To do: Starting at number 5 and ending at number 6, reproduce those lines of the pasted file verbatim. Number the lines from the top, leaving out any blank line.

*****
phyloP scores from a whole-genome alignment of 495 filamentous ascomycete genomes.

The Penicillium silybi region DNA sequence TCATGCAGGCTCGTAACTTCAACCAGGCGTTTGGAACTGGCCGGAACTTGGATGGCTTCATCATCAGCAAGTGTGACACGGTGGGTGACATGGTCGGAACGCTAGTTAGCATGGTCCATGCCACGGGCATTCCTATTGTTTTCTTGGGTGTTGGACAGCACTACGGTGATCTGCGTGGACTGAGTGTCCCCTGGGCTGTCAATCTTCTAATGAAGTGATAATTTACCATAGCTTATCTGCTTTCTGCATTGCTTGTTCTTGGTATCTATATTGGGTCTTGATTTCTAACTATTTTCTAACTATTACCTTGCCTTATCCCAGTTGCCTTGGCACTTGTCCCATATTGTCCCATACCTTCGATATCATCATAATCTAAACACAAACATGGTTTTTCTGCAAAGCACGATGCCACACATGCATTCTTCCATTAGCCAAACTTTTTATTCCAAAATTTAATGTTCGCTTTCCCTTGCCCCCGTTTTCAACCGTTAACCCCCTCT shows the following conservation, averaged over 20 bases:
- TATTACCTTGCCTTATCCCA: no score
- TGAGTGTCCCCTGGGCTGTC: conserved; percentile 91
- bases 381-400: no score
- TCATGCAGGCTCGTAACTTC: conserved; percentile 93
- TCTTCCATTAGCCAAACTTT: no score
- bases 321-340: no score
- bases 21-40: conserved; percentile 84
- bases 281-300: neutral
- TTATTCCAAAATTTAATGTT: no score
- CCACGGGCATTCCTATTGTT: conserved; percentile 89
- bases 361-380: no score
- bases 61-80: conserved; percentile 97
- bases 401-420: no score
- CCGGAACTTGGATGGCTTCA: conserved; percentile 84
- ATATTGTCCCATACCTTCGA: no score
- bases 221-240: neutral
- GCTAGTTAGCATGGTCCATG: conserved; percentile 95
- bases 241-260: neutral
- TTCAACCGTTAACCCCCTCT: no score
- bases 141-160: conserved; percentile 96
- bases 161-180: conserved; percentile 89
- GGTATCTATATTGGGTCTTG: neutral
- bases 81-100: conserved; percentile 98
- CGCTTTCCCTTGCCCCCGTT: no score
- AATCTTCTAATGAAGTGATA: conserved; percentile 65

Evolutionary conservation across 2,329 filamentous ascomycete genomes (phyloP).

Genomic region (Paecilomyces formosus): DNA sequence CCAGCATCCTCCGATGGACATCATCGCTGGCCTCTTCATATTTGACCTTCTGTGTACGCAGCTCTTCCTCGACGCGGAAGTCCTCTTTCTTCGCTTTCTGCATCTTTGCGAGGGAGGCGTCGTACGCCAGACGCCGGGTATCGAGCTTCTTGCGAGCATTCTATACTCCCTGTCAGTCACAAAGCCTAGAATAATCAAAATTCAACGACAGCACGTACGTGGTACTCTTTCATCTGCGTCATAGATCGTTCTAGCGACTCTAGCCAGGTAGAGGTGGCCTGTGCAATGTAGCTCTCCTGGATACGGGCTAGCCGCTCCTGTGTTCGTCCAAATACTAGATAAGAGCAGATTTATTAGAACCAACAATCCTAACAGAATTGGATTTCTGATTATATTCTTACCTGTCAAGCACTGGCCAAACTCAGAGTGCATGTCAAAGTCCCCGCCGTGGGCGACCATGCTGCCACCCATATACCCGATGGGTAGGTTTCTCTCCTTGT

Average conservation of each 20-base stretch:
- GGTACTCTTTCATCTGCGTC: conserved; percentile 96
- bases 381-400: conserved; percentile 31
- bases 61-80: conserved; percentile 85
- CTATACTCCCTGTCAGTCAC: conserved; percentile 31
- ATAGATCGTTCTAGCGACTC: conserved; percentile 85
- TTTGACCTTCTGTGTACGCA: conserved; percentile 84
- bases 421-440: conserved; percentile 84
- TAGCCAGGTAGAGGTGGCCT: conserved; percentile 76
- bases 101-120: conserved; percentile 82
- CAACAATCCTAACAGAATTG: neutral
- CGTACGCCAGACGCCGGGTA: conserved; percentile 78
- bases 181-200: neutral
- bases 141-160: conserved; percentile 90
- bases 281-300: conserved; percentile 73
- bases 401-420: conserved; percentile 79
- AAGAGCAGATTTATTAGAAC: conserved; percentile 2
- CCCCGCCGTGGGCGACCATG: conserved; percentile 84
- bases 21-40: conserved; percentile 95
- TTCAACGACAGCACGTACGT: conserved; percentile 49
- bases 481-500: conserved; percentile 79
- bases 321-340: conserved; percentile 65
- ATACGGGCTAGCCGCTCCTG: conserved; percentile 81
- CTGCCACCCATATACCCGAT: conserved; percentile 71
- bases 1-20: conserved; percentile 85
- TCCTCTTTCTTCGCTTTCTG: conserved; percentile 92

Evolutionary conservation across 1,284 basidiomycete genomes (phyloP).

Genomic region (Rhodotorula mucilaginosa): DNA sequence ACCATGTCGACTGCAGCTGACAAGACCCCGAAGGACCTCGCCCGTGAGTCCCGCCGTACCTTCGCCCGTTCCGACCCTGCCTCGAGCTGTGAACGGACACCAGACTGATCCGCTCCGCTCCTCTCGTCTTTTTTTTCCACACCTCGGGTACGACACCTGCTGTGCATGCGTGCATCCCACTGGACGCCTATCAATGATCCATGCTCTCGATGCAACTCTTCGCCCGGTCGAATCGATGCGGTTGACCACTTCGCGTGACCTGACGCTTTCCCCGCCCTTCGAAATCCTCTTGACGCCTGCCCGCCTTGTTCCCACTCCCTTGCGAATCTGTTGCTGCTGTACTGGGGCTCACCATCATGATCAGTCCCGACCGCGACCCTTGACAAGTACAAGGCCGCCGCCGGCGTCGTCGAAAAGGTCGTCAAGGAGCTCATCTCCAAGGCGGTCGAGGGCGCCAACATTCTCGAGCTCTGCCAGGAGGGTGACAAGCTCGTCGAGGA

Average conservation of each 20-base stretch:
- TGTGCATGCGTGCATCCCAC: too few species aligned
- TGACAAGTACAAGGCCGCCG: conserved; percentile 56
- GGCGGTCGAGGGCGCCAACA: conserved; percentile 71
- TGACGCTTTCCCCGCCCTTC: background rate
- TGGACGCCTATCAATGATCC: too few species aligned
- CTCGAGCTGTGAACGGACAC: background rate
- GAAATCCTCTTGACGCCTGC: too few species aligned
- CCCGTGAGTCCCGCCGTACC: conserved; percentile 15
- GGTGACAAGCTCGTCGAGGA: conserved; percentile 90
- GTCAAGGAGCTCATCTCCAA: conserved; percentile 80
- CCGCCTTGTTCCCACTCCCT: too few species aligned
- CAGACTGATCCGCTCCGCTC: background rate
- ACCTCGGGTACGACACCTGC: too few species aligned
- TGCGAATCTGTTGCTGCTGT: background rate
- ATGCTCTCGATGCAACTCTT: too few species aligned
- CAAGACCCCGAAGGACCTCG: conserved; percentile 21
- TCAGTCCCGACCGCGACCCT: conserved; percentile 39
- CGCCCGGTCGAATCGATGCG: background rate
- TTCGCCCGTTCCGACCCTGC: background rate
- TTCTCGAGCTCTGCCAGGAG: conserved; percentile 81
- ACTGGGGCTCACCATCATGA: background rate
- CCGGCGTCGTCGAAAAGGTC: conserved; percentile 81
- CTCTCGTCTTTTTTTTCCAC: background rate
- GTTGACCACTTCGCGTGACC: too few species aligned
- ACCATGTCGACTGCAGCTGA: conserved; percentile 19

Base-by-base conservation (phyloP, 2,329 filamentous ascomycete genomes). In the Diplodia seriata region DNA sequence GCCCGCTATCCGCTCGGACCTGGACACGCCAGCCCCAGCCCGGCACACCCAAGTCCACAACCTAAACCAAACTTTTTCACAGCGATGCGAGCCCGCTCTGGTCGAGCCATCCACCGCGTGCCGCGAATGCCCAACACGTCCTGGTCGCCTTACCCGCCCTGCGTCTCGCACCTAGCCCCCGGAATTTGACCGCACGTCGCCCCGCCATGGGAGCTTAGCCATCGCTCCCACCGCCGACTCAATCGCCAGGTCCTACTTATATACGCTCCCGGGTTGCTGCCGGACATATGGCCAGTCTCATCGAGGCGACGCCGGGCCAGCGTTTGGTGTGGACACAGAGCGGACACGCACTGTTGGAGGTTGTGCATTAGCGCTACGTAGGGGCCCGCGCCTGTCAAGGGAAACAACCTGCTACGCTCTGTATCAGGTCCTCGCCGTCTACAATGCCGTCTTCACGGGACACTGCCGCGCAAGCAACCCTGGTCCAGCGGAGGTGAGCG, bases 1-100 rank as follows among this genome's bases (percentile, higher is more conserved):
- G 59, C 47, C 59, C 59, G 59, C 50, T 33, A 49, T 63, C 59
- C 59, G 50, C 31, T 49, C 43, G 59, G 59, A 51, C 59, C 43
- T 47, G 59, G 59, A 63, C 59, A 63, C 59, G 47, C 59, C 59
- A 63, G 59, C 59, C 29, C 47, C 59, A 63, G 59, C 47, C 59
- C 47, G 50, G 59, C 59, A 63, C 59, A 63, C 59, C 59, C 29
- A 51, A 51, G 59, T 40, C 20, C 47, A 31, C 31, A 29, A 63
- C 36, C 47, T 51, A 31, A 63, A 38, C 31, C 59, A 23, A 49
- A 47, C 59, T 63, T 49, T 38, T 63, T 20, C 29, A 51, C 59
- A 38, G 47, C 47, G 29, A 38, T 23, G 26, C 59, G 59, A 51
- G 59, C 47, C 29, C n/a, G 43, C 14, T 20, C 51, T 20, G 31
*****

- bases 381-400: no score
- TCATGCAGGCTCGTAACTTC: conserved; percentile 93